2 Steps for Painting a Fabric Chair
Step 1: Prepare your fabric chair for painting
Step 2: Paint the fabric of your chair
These days, anything seems possible when it comes to painting! No material can resist the building materials industry, the craft industry or the hobby industry.
Fabric is no exception to this decorative painting trend, but it needs to be treated with care and a minimum of common sense. Anything can be painted: plastic, metal, glass, tiles, cardboard. It is just a matter of choosing the right product.
Note: if painting on fabric brings a solution of renewal to specific pieces of furniture (sofa, chair or armchair), it is a quick solution but cannot replace the work of an upholsterer. So don’t have fun repainting a valuable armchair!
This post explains how to paint a fabric armchair for the pleasure of change and the curiosity of a handmade finish.
1. Prepare your fabric chair for painting
A surface must always be sound, clean and dry before being painted. Depending on the condition of your chair, use one of these solutions:
Dust with a clothing brush to avoid damaging the fabric.
Vacuum to remove dust residues in the hollows.
Spray lightly (not saturated) with a water mixture and white vinegar (25% by volume of water) and rub with a clean cloth. Allow drying thoroughly (12 hours in a heated room).
If the stains are heavy, remove them with a suitable stain remover.
Tip: stain-removing soap is a simple and very effective product offered by various brands. It is applied wet to dry fabric: soak the stain in soap, leave to dry and clean with water.
Finally, it would help if you protect the legs of your chair to do a clean job. Use masking tape to do this, taking care to perfectly line the fabric…
Necessary: always put on gloves before painting to protect your skin.
2. Paint the fabric of your chair
There are three possible choices of paint depending on your intention:
acrylic paint for fabric in a can, which comes in translucent or opaque versions;
acrylic fabric paint in aerosol cans;
textile binder, which is added to ordinary acrylic paint.
Caution: check the directions of use, as some textile paints need to be fixed by the action of an iron. It is, therefore, best to avoid them for a chair.
Example 1: you want to paint patterns
For this operation, choose acrylic paint in a pot. Presented in small pots (45 ml), you can buy several of them (about $9 each) to make an assortment of several colours and create pretty patterns. There is also textile paint for furnishings in larger packages, for which you should pay about $90 for 0.5 litres.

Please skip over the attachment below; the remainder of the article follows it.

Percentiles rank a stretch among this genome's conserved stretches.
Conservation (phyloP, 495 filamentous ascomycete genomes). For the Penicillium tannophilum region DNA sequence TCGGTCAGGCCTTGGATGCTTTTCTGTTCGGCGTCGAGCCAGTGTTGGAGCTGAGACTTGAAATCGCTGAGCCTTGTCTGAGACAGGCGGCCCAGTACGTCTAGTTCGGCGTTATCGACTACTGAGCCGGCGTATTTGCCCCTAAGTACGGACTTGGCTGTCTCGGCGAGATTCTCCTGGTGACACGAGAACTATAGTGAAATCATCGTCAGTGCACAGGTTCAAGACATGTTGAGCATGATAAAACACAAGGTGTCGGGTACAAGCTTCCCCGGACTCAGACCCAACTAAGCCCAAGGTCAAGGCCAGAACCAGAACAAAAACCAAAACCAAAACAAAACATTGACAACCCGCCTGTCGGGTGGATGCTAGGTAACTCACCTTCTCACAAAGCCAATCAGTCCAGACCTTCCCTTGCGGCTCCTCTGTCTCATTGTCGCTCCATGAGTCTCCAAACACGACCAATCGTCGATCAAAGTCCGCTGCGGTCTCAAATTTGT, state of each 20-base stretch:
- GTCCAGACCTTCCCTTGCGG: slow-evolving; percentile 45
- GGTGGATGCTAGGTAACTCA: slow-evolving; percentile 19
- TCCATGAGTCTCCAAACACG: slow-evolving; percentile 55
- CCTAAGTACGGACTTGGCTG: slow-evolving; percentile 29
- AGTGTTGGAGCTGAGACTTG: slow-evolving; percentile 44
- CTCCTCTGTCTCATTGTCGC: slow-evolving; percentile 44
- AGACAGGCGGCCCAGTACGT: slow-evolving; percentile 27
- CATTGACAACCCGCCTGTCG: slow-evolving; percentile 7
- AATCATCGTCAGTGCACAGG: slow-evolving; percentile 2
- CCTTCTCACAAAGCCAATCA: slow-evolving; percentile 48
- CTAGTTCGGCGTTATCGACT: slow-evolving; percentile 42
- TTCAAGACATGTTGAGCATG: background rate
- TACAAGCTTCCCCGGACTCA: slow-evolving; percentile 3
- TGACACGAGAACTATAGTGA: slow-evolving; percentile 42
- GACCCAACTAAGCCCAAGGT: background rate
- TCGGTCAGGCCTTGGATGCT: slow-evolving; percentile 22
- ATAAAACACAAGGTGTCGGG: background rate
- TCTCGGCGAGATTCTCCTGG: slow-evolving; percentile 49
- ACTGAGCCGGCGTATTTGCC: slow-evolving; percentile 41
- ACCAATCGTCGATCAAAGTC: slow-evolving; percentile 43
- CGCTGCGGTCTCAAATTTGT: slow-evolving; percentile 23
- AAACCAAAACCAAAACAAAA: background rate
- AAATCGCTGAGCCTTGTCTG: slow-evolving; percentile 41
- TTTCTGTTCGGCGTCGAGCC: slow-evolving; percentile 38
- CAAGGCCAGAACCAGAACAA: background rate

Tip: To make the colours stand out, choose translucent colours for light and opaque colours for dark fabrics. And to reinforce the colours, apply a second coat after 24 hours of drying.
As with many painting activities, the line can be drawn freehand or transferred with a ready-made stencil or by yourself. Choose the option that suits you.
Paint with round brushes with pointed tips (or other, depending on your designs) for acrylic paint.
Tip: it may be necessary to moisten the surface slightly before painting to help the textile fibre become impregnated. Test this beforehand on the back of the chair, for example.
Example 2: you want to paint the entire upholstery flat
The application of acrylic paint on a fabric that is too thick should be avoided as it requires large quantities of paint to impregnate the material, which on the one hand, increases the cost of the operation, and on the other hand, stiffens the fabric, making the cushion uncomfortable. The visual effect of cloth saturated with paint is not very happy and is more like cardboard.
On the other hand, if your chair is made of a smooth, soft fabric, you can opt for textile binder or spray paint:
If you opt for binder to paint your chair:
– It is mixed with ordinary acrylic paint, matt or satin, depending on the desired look (count $20 for 120 ml).
– Respect the doses recommended by the manufacturer to make the mixture which must be fairly liquid. – A test run will always tell you the right amount for your particular case.
– Take a flat brush (a 10 cm wide Spalter) to paint the surface of the cushions and a smaller, pointed one for the edges and corners of the covering.
Brush along the grain of the fabric.
After drying, check that you are happy with the look. If not, apply a second coat.
Please note: the result of a first coat may change as it dries, depending on the nature of the upholstery, the fabric and how clean the material is. Some stains may come out in the wet, so it’s best to take care of them first! Or you can seek help from an expert in Traditional and Antique Furniture Restoration in Greensborough.
If you choose to paint your chair with a spray can:
This is the least environmentally friendly product and the most expensive ($20 per 150 ml for about 0.5 m²). So it is best to use it only for complicated shapes to paint (it is always easier to cover this way) or fabrics that are not very absorbent.
Make complete protection of the chair: nothing should stick out except the fabric parts to be painted.
Protect your surroundings with a tarp.
Spray with a regular, well-covered jet. The paint should penetrate the fabric and adjust your spray distance according to the result.
Allow to dry and come back with a second lighter coat if necessary.
Materials needed to paint a fabric chair.
Sponge + Cloth
Disposable latex gloves